Mother's Day: UCSF Collaborates with SafetyNEST
By Dr. Tracey Woodruff, Director, UCSF Program on Reproductive Health & the Environment
On Mother’s Day, we pamper moms with breakfast in bed. We celebrate all that they do with flowers, chocolate, cards and kisses. Given their long list of responsibilities, mothers shouldn’t also need advanced degrees in chemistry to be able to protect their families from harm. Yet more than 85,000 industrial chemicals are currently used in consumer and commercial products—from cosmetics and food containers to furniture and building materials. Keeping track of and understanding the implications of the research presents enormous challenges.
We know that toxic chemical exposure is strongly linked to poor reproductive outcomes, including miscarriage, preterm birth, and abnormal fetal development. Prenatal exposure is also associated with serious medical and developmental conditions, including obesity, asthma, and attention deficit hyperactivity disorder. Last fall, the International Federation of Gynecology and Obstetrics, which includes reproductive health professionals from more than 125 countries and territories, highlighted the mounting evidence of harm caused by exposures to environmental chemicals in a statement calling for stronger global attention to the issue.
Doctors themselves often don’t know how to advise women on avoiding toxic exposures. A national survey of obstetricians found that most do not counsel pregnant patients on the issue; often they know little about it, do not know how to address it, or do not feel they have enough time during appointments. Only one in 15 reported having received any training in the subject matter.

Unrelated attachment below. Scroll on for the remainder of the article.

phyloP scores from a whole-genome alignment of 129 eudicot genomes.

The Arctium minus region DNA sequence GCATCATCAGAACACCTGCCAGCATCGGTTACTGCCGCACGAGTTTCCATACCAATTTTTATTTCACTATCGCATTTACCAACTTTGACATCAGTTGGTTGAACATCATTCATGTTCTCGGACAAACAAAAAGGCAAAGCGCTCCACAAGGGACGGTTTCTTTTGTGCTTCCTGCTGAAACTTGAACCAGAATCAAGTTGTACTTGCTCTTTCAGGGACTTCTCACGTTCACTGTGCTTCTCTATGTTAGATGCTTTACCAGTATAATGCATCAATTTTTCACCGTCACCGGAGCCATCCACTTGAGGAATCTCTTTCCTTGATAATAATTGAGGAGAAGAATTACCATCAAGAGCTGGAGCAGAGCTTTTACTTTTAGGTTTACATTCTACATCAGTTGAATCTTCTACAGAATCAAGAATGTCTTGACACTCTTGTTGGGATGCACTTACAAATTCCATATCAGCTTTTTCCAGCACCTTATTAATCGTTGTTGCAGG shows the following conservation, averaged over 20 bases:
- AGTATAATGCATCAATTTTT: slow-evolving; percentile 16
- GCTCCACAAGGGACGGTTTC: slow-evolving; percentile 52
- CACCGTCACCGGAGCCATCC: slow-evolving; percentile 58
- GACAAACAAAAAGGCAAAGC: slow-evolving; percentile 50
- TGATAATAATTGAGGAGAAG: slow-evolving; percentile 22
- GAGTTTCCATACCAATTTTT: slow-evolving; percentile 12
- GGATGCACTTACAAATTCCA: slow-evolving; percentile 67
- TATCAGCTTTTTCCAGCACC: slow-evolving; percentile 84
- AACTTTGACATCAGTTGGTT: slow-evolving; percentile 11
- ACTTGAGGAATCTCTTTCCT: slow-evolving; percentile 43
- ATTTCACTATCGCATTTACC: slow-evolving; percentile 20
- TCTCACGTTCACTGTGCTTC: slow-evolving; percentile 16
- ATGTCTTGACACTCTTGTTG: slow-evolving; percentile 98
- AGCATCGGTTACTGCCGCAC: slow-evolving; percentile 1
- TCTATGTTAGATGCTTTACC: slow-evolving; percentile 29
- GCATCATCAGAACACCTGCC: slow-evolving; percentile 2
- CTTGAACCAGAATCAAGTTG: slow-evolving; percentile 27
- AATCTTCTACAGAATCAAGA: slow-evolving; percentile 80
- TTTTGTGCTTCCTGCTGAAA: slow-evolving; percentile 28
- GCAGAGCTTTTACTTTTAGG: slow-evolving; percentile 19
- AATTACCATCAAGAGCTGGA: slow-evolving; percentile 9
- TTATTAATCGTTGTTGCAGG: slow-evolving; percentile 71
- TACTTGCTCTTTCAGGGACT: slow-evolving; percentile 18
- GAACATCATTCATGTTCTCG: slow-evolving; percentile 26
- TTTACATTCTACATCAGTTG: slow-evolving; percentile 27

That’s why UCSF’s Program on Reproductive Health and the Environment is collaborating with SafetyNEST. Our mission is for SafetyNEST to be the most trusted resource for every pregnant woman and her healthcare provider, to safeguard mother and baby’s health against toxic chemical exposure.
SafetyNEST allows pregnant women and moms to talk online amongst themselves to discuss what they find on the road to prevention. SafetyNEST also will equip reproductive health providers with the tools they need to counsel their patients. SafetyNEST’s aim is to present the most-up-to-date facts in an easy-to-understand format, allowing women to access the information they need when they need it.
Tracey Woodruff, PhD, is a professor in the Department of Obstetrics, Gynecology, and Reproductive Sciences at UCSF and the director of the university’s Program on Reproductive Health and the Environment. Her research involves evaluating prenatal exposures to environmental chemicals and related adverse pregnancy outcomes, and characterizing developmental risks. She previously worked at the US Environmental Protection Agency, where she was a senior scientist and policy advisor in the Office of Policy, and is currently an associate editor at Environmental Health Perspectives.
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